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  • Writer's pictureJL Nash

The Ambivalence of Grief

We cry for ourselves when someone is going to die. We cry for the potential loss of them in our lives. When a death sentence is pronounced, we cry for the pain we anticipate. But what happens when against all odds, someone continues to live, in fact they fight daily for their right to maintain a place on this planet? Does sorrow turn immediately into joy? Is the new-found hope uplifting and positive? Or is the process of grieving, already begun and now left undone, cause a myriad alternative emotions to happiness spring from dark corners?

Almost two years ago, my mother was told that her blood was 95% leukaemia and that she may only have 6 weeks to three months to live.  This was on February 13. A routine blood test had showed this but we often think now, what if she hadn’t had that blood test? She would be dead. She would have continued to get more and more tired until she faded away, probably in her sleep one day.  Today, thankfully, she’s alive and kicking.  It’s my unfettered joy that she’s still here. My mother is only 18 years my senior and has always felt close to me in both friendship and age. However, it’s only fair to say I wasn’t alone in being there for her, my brother played a huge part of it too, but this is not about him or our relationship, it was me who lived at my mum’s home, did much of the washing, delivering of clothes, sometimes taking food and supporting her through the four chemotherapies, the intermittent confinements and finally the stem cell transplant.

That’s the good news.   My journey, however, was a different one to my mother’s, which was horrific enough, but being the eldest, the only daughter, I disappeared into a self destructive haze, all the while, appearing the voice of calm and the eyes of understanding.

To begin with I didn’t understand anything. No, that’s not true – I understood the statistics, I could rationalise the chances and probabilities but I couldn’t understand the why.  I have always been a move forward kind of person. It’s not the why I contemplate it’s the what.  Why her, why us?  Why our family? I was in complete denial. Suddenly it wasn’t a death sentence for my mother, it was one for all of us. My mother lived a healthy life. She exercised, had never smoked, didn’t overly drink, had travelled on her own and was independent and confident. Why her? What had she done in her life to cause this? I was angry to the point of rage and had to hide it. Nothing has ‘caused’ her to have leukaemia.  There is no why or wherefore of AML (Acute Myeloid Leukaemia). It can happen at any age but is most common for those over 60 years old.  She was over 60. Her overall anticipated survival rate was 12%. Not 26% as Wikipedia might quote. It had been caught at such an advanced stage that doctors were unsure as to whether she would even survive the first chemotherapy treatment.

That’s when I arrived — at the end of her first chemo and I saw a determined but weakened version of my mother with the exception of one thing.  She was scared and it showed. I wasn’t scared. I was numb. Like the way one receives news of a death. The first few moments sink in and empty your insides. I’d been numb for three weeks and here I was, coming to the rescue, to take over from my brother some of the time as I was needed to be part of the team caring for her.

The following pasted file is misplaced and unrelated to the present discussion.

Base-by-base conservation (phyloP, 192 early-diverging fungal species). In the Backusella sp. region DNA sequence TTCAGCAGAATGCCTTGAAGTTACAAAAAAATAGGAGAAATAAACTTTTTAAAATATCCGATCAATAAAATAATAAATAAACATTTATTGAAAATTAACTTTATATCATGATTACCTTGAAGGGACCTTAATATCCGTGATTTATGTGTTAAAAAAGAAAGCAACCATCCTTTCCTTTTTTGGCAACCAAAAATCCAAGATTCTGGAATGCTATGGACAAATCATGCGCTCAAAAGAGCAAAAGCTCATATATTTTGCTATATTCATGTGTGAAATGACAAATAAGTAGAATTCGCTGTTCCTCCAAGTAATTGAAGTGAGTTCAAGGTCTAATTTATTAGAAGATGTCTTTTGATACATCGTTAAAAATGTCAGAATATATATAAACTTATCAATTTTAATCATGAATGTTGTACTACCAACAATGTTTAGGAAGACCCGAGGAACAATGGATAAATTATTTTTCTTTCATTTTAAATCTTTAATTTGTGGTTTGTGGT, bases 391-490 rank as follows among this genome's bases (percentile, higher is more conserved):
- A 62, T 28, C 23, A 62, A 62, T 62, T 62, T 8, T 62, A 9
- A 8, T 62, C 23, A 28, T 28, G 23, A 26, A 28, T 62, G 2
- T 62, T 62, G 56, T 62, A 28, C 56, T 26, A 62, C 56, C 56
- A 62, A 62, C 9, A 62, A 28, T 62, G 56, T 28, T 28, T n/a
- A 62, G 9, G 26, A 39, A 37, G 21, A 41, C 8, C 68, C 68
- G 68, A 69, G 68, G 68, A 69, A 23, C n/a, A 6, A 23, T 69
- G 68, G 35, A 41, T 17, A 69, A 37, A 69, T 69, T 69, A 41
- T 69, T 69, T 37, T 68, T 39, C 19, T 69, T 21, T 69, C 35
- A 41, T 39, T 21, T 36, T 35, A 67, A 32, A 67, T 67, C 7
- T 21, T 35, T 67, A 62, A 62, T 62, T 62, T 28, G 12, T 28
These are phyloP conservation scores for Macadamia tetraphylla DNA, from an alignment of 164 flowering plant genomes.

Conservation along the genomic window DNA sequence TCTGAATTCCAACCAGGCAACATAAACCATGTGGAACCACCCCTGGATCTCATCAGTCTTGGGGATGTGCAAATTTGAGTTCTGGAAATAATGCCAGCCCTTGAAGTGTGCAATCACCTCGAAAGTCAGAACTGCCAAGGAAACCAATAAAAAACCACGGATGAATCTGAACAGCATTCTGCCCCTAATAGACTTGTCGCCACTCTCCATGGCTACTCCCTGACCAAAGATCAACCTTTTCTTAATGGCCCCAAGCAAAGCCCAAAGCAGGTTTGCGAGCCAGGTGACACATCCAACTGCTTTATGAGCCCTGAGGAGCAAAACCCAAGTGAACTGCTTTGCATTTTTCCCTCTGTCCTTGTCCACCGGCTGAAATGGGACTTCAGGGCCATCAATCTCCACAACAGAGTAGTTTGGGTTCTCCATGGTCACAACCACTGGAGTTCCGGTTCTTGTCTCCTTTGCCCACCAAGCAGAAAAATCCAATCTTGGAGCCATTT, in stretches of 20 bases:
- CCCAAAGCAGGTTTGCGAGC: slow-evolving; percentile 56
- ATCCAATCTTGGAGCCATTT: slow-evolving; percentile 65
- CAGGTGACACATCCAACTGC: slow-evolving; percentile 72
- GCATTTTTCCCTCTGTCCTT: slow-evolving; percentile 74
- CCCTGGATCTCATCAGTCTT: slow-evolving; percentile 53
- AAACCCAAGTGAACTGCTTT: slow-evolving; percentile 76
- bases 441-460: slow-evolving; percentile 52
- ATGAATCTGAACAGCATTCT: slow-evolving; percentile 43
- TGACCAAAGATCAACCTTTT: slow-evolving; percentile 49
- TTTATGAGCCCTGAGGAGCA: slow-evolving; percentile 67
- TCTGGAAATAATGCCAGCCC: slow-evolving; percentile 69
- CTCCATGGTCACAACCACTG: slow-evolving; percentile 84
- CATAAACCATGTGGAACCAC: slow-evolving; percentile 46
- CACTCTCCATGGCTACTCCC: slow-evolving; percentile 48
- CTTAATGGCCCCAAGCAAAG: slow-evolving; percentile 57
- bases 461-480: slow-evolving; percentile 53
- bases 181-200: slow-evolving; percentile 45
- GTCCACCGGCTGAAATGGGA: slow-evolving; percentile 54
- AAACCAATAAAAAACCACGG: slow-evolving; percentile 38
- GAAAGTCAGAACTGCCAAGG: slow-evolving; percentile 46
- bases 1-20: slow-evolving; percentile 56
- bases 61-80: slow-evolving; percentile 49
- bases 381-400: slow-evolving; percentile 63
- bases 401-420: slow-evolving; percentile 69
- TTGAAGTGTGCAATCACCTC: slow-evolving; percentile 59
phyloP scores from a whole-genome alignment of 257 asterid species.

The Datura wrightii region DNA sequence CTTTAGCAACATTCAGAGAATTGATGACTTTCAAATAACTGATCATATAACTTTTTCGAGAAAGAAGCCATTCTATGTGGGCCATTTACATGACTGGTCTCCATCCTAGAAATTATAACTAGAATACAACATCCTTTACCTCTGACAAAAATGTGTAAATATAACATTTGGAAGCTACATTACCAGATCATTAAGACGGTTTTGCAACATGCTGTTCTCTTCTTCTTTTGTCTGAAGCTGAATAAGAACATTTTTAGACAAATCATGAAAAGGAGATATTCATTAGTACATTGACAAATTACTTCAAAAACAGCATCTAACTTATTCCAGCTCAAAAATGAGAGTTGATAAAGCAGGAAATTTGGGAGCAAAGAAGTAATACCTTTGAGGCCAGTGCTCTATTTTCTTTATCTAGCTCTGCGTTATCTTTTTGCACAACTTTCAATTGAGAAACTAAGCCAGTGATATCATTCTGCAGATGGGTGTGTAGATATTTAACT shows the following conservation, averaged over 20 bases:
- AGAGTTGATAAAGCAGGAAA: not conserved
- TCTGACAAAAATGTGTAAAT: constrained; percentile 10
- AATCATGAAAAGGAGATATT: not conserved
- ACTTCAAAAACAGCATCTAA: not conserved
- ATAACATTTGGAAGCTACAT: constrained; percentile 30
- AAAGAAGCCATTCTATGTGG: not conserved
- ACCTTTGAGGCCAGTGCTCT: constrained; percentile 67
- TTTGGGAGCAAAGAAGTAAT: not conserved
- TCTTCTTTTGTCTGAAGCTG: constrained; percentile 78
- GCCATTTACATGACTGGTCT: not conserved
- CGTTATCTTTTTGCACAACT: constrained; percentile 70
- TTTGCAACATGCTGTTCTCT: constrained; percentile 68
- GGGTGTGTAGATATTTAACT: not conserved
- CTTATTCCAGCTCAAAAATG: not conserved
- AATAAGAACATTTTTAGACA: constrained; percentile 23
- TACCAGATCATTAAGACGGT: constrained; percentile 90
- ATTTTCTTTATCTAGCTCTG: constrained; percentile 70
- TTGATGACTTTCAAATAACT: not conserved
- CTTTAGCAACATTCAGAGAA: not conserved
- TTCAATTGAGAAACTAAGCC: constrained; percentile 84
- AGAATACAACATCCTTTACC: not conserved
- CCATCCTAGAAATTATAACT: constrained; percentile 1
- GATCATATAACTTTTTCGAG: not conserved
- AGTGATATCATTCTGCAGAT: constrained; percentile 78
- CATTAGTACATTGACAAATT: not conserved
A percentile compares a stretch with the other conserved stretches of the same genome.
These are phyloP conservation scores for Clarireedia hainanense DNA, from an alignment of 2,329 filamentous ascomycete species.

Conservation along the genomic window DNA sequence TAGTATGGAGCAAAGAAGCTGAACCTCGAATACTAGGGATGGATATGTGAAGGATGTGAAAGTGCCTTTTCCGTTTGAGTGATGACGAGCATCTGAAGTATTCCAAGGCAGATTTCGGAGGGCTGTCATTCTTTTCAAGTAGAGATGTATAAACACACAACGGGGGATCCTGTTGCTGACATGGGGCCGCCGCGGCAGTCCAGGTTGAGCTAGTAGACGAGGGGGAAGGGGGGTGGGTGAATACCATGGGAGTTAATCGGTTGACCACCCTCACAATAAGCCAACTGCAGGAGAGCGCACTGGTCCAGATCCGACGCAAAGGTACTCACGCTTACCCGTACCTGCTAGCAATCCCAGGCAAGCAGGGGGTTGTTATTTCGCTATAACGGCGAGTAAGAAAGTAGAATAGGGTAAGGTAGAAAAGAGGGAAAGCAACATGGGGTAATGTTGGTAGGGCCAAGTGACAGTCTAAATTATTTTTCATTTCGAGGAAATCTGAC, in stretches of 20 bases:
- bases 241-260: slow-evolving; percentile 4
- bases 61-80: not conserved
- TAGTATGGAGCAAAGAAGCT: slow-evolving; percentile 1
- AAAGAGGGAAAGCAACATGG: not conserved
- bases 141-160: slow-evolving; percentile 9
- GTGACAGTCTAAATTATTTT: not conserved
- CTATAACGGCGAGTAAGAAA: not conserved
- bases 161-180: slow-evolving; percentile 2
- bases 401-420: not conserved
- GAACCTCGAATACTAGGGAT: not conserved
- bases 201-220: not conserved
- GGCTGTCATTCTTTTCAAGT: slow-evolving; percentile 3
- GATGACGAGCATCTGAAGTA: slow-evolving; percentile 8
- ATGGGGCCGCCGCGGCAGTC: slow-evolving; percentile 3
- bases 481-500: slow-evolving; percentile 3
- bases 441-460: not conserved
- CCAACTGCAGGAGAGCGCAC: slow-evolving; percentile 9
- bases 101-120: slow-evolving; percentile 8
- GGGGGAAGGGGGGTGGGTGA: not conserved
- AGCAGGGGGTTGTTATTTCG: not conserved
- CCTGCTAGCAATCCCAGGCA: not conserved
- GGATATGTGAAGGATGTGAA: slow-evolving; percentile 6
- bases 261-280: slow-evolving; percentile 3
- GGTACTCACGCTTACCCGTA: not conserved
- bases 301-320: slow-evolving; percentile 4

I wasn’t scared of the responsibility – I felt that it was my time to step up to the plate, share the mantle of responsibility for running her to and from the hospital when she was out of isolation, bringing food, enough changes of clothes for when she had soiled herself. It’s not often in our lives that we have the privilege of caring for a parent in such an intimate way. But it’s also not uncommon that many become active parents to our own parents.

That’s where I found myself in the middle of it all. In spite of the little victories day by day, treatment by treatment, I’d return from the hospital and eat and drink my way through guilt of being sad, through guilt of denial and the guilt of bargaining; if there is a god let her live; she won’t/can’t die; what will I do without her? But she is still there, even in her hairless despair, she is still there, breathing, thinking, hoping and loving.

I had started the process of grief when I first heard her odds on survival and was unable to halt the stages, unable to move swiftly through them.  When doctors unconsciously pulled faces of despair and sadness, I tried to be the best daughter, with fight in my belly, encouraging and full of love.  Together with my brother, I questioned death sentences and helped force the issue for continued treatment. We were a team for success and life. All the while I would return home each day, sobbing on the drive home and castigate myself at feeling so sad or angry. I’d return to my mother’s home, empty, her dogs looking for her daily, and I’d binge eat and drink whisky to dull the guilt of grief in its many stages.  On some days, I’d experience all the parts of grief at once, screaming from the top of my lungs at the edge of the ocean where the Irish Sea meets the Atlantic, trying to expel the pain. In eight months I put on 14 lbs and began to feel even more miserable at the life in my own eyes, hidden under layers of fat.

Was it survivor guilt by proxy? In the light of today, I don’t know but I often wonder how many other carers experience this? How many other carers recognise the process and are able to rationalise the different feelings? I’m happy and relieved to say that when my mother finally lived free of cancer after her transplant, I allowed myself, back at my own home, to finish the grieving process, put aside the guilt and join in the celebrations of a life renewed.

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